Project description:<h4>Background and purpose</h4>Uncoupling protein-2 (UCP2) may regulate glucose-stimulated insulin secretion. The current study investigated the effects of berberine, an alkaloid found in many medicinal plants, on oxidative stress and insulin secretion through restoration of UCP2 expression in high glucose (HG)-treated INS-1E cells and rat islets or in db/db mouse islets.<h4>Experimental approach</h4>Mouse and rat pancreatic islets were isolated. Nitrotyrosine, superoxide dismutase (SOD)-1 and UCP2 expression and AMPK phosphorylation were examined by Western blotting. Insulin secretion was measured by ELISA. Mitochondrial reactive oxygen species (ROS) production was detected by confocal microscopy.<h4>Key results</h4>Incubation of INS-1E cells and rat islets with HG (30 mmol·L(-1); 8 h) elevated nitrotyrosine level, reduced SOD-1 and UCP2 expression and AMPK phosphorylation, and inhibited glucose-stimulated insulin secretion. HG also increased mitochondrial ROS in INS-1E cells. Co-treatment with berberine inhibited such effects. The AMPK inhibitor compound C, the UCP2 inhibitor genipin and adenovirus ucp2 shRNA inhibited these protective effects of berberine. Furthermore, compound C normalized berberine-stimulated UCP2 expression but genipin did not affect AMPK phosphorylation. Islets from db/db mice exhibited elevated nitrotyrosine levels, reduced expression of SOD-1 and UCP2 and AMPK phosphorylation, and decreased insulin secretion compared with those from db/m(+) mice. Berberine also improved these defects in diabetic islets and genipin blocked the effects of berberine.<h4>Conclusions and implications</h4>Berberine inhibited oxidative stress and restored insulin secretion in HG-treated INS-IE cells and diabetic mouse islets by activating AMPK and UCP2. UCP2 is an important signalling molecule in mediating anti-diabetic effects of berberine.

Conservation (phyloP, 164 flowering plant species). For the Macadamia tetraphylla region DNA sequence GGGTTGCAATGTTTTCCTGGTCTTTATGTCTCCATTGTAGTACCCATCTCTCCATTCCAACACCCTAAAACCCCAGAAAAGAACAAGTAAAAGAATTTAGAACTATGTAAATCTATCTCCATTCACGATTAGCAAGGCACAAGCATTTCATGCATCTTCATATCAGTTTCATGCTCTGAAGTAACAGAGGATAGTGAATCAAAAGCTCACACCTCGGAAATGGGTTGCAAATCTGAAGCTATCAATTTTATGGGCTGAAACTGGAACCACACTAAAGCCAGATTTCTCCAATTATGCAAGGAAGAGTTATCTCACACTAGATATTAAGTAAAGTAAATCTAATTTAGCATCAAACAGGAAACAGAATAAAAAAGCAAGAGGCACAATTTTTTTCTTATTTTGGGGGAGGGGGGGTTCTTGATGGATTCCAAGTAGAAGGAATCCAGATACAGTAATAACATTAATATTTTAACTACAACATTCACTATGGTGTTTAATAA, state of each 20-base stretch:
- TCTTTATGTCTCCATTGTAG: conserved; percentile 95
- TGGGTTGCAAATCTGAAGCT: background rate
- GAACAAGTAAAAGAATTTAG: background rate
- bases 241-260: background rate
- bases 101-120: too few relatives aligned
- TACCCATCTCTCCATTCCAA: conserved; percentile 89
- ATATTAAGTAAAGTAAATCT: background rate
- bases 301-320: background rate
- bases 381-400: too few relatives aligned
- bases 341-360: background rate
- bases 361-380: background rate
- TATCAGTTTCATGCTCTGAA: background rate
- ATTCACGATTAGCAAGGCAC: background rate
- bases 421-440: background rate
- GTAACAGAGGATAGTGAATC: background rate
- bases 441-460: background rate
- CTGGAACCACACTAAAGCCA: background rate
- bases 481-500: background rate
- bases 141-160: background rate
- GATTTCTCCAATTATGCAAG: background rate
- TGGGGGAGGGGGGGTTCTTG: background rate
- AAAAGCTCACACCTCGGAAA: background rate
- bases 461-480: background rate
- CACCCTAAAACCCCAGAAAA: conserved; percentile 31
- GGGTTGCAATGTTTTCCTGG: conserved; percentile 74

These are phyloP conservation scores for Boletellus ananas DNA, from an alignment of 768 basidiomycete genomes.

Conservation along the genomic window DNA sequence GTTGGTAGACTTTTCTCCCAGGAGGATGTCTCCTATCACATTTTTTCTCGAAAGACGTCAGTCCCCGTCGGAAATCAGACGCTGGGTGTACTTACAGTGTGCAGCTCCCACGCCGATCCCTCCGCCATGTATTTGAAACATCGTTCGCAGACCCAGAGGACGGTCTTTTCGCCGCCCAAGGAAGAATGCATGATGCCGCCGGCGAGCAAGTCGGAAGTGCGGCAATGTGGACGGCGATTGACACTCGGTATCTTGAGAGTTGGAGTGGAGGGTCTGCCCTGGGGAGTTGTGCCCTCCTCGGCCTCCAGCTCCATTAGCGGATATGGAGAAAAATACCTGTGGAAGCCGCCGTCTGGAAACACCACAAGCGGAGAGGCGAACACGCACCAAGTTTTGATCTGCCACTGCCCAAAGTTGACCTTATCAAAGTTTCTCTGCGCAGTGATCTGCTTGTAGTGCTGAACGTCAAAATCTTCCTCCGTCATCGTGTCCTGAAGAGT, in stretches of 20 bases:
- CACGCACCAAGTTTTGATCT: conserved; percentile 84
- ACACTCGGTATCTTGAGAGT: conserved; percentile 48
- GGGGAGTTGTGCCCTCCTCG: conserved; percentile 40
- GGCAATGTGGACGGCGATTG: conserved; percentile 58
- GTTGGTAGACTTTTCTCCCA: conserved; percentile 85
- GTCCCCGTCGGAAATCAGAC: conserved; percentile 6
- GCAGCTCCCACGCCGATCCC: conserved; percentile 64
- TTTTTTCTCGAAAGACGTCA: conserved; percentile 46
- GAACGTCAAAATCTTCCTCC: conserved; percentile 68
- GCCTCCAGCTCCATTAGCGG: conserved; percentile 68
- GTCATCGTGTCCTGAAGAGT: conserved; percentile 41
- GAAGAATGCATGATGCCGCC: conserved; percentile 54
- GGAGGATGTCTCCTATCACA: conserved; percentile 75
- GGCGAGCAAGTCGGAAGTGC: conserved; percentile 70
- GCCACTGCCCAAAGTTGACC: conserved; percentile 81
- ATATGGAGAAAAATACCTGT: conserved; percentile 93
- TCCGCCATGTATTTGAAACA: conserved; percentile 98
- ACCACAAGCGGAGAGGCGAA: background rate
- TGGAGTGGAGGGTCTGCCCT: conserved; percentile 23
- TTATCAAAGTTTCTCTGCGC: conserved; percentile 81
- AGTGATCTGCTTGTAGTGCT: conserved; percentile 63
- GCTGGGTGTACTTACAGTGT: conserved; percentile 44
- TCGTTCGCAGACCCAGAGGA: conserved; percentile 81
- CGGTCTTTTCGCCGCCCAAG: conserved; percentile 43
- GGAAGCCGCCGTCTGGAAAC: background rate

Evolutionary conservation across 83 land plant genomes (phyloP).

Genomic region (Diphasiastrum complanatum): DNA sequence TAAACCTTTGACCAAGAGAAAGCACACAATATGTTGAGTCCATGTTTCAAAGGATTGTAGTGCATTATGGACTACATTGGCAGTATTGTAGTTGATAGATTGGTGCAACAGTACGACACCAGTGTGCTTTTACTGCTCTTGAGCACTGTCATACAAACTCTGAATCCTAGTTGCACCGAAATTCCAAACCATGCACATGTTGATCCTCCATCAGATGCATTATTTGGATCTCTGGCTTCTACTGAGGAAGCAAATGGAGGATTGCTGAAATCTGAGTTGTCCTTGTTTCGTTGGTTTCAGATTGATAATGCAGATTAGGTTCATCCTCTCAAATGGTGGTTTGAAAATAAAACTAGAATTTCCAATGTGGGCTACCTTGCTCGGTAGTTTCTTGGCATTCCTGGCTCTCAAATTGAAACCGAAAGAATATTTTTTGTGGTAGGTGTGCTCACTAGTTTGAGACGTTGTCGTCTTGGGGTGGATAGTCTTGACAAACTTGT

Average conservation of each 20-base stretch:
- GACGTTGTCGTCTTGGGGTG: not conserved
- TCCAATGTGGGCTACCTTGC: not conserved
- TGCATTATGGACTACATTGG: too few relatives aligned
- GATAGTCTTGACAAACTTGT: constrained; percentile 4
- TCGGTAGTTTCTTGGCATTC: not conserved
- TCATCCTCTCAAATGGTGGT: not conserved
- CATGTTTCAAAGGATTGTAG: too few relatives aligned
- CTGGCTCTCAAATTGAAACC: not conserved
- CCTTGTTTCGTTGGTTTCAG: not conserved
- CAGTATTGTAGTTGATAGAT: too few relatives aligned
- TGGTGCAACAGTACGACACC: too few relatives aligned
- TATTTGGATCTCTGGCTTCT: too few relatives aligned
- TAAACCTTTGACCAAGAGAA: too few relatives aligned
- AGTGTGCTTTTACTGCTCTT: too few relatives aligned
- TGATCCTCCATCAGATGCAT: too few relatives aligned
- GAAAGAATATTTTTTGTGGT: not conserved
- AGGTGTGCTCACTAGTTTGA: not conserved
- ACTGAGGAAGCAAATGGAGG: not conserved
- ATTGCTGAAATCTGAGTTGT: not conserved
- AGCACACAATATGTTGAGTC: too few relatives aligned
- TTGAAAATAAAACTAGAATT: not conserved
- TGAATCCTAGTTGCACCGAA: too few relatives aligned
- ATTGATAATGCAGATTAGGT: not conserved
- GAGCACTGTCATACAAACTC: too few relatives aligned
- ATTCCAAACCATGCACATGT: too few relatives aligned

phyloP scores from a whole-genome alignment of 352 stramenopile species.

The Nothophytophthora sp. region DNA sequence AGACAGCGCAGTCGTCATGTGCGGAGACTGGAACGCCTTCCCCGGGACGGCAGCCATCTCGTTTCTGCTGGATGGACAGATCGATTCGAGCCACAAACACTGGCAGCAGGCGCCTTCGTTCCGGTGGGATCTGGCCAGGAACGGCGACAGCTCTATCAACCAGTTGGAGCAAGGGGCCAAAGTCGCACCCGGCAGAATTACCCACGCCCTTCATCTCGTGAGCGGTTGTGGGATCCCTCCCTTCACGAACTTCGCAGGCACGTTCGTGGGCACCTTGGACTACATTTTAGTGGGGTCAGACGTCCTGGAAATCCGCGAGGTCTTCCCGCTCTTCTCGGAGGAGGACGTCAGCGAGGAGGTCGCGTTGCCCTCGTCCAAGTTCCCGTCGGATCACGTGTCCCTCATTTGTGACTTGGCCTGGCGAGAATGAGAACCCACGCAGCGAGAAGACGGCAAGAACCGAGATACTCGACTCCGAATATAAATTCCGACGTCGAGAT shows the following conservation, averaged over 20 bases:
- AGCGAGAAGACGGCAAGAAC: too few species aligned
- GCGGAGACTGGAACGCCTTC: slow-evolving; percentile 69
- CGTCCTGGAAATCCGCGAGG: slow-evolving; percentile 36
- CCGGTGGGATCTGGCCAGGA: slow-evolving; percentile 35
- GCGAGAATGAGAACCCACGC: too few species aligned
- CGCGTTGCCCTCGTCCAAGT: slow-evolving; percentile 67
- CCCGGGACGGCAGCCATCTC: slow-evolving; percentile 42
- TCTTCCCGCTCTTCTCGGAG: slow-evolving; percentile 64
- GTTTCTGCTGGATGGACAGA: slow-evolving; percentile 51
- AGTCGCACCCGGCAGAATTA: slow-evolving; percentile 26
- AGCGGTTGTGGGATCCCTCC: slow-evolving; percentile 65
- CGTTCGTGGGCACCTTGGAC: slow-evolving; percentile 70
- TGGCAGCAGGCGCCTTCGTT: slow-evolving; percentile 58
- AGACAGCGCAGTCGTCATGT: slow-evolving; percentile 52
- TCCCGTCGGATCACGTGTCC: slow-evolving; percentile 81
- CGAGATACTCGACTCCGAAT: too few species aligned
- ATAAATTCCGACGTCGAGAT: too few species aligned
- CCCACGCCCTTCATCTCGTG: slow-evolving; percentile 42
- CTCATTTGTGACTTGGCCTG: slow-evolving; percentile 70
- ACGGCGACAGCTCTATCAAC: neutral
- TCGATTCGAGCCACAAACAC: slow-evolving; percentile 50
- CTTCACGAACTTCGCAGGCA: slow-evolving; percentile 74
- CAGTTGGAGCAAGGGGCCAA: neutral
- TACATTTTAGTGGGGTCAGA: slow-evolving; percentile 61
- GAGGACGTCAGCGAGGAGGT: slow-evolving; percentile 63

Project description:Although mitochondrial dysfunction is often accompanied by excessive reactive oxygen species (ROS) production, we previously showed that an increase in random somatic mtDNA mutations does not result in increased oxidative stress. Normal levels of ROS and oxidative stress could also be a result of an active compensatory mechanism such as a mild increase in proton leak. Uncoupling protein 2 (UCP2) was proposed to play such a role in many physiological situations. However, we show that upregulation of UCP2 in mtDNA mutator mice is not associated with altered proton leak kinetics or ROS production, challenging the current view on the role of UCP2 in energy metabolism. Instead, our results argue that high UCP2 levels allow better utilization of fatty acid oxidation resulting in a beneficial effect on mitochondrial function in heart, postponing systemic lactic acidosis and resulting in longer lifespan in these mice. This study proposes a novel mechanism for an adaptive response to mitochondrial cardiomyopathy that links changes in metabolism to amelioration of respiratory chain deficiency and longer lifespan.
Project description:Deterioration of pancreatic beta-cells plays a critical role in the development of type 2 diabetes. Among the various stressors contributing to these deleterious effects, glucotoxicity and superoxides have been proposed as major players. In this context, the mitochondrial uncoupling protein UCP2 is regularly associated with the stress response. In the present study, we tested the effects of UCP2 upregulation in mouse islets with beta-cell specific overexpression of UCP2 (RIP-UCP2). Islets were subjected to both chronic glucotoxicity (7 days at 30mM glucose) and acute oxidative stress (200µM H2O2 for 10min). Increased UCP2 expression did not alter mitochondrial potential and ATP generation but protected against glucotoxic effects. Glucose-stimulated insulin secretion was altered by both glucotoxicity and oxidative stress, in particular through higher basal insulin release at non-stimulatory glucose concentrations. The secretory response to glucose stimulation was partially preserved in beta-cells overexpressing UCP2. The higher rate of cell death induced by chronic high glucose exposure was lower in RIP-UCP2 islets. Finally, superoxide production was reduced by high glucose, both under acute and chronic conditions, and not modified by UCP2 overexpression. In conclusion, upregulation of UCP2 conferred protective effects to the stressed beta-cell through mechanisms not directly associated with superoxide production.